Chevy's electric car, the Volt, is running on empty. With sales lagging and inventories building, GM has decided to idle production of the Chevy Volt for five weeks. During that time, about 1,300 workers will temporarily be laid off.
GM executives can not be happy that this move will once again raise questions about the viability and long term prospects for the Volt.
But in reality, they had no choice.
Volt sales have been so slow this year, the company needs to adjust production to demand. And so far, Volt demand has fallen well short of original expectations.
Back when GM launched the Chevy Volt, it boldly targeted sales of 10,000 in 2011 and 60,000 in 2012. Last year, GM sold 7,671 Volts and just 1,626 this year.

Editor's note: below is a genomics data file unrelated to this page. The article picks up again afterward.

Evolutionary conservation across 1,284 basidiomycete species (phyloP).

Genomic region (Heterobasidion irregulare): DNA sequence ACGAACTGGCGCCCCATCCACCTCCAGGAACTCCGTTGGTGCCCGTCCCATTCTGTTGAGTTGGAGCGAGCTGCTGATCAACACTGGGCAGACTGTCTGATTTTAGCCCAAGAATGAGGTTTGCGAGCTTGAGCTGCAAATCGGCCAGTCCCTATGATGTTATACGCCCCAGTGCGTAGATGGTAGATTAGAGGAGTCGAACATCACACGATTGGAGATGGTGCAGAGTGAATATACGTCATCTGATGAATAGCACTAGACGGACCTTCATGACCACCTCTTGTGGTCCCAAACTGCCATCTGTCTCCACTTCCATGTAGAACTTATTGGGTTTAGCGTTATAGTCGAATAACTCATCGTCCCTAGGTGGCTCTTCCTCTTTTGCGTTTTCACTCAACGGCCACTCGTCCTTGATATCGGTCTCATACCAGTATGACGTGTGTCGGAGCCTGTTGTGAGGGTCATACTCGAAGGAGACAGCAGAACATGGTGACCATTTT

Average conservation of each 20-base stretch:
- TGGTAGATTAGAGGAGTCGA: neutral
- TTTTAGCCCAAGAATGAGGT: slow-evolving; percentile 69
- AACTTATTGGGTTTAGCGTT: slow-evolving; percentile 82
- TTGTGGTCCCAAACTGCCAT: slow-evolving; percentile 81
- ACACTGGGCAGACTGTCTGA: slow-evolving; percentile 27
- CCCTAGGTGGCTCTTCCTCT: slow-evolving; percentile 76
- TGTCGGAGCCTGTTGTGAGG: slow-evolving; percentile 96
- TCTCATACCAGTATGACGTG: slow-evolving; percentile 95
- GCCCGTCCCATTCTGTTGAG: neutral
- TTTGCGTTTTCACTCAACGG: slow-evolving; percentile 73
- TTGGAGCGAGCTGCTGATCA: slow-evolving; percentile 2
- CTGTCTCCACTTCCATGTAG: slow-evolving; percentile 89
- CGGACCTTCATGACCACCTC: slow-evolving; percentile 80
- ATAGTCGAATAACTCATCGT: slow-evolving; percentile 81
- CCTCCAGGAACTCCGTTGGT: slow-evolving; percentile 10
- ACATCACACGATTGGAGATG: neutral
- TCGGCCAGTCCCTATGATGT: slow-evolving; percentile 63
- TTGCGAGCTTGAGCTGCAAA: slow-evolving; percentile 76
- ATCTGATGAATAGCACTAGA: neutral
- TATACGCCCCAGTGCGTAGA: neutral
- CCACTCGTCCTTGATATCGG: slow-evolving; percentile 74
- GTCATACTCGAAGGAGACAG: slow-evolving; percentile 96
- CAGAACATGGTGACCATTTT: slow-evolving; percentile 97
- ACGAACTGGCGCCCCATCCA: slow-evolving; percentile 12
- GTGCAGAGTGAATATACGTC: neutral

Why have sales been slow?
Some of it is due to the slow ramp up in sales last year. While the entire country saw ads for the Volt, the car was sold most of the year in select markets. Then the controversy and investigation into Volt battery fires left a cloud hanging over the electric car.
But the biggest factor may be the price of the Volt. At $33,500, the Volt is not cheap. Yes, for that price owners can get impressive mileage and pay a fraction what others are paying for gas. Still, with 22 models for sale offering at least 40 MPG, a lot of buyers looking for fuel efficiency are content to buy a hybrid or gas powered car for well under $30,000.
Ironically, this shut down comes as gas prices are soaring. This is exactly the time when an electric car should be an easy sell. That's clearly not the case with the Chevy Volt.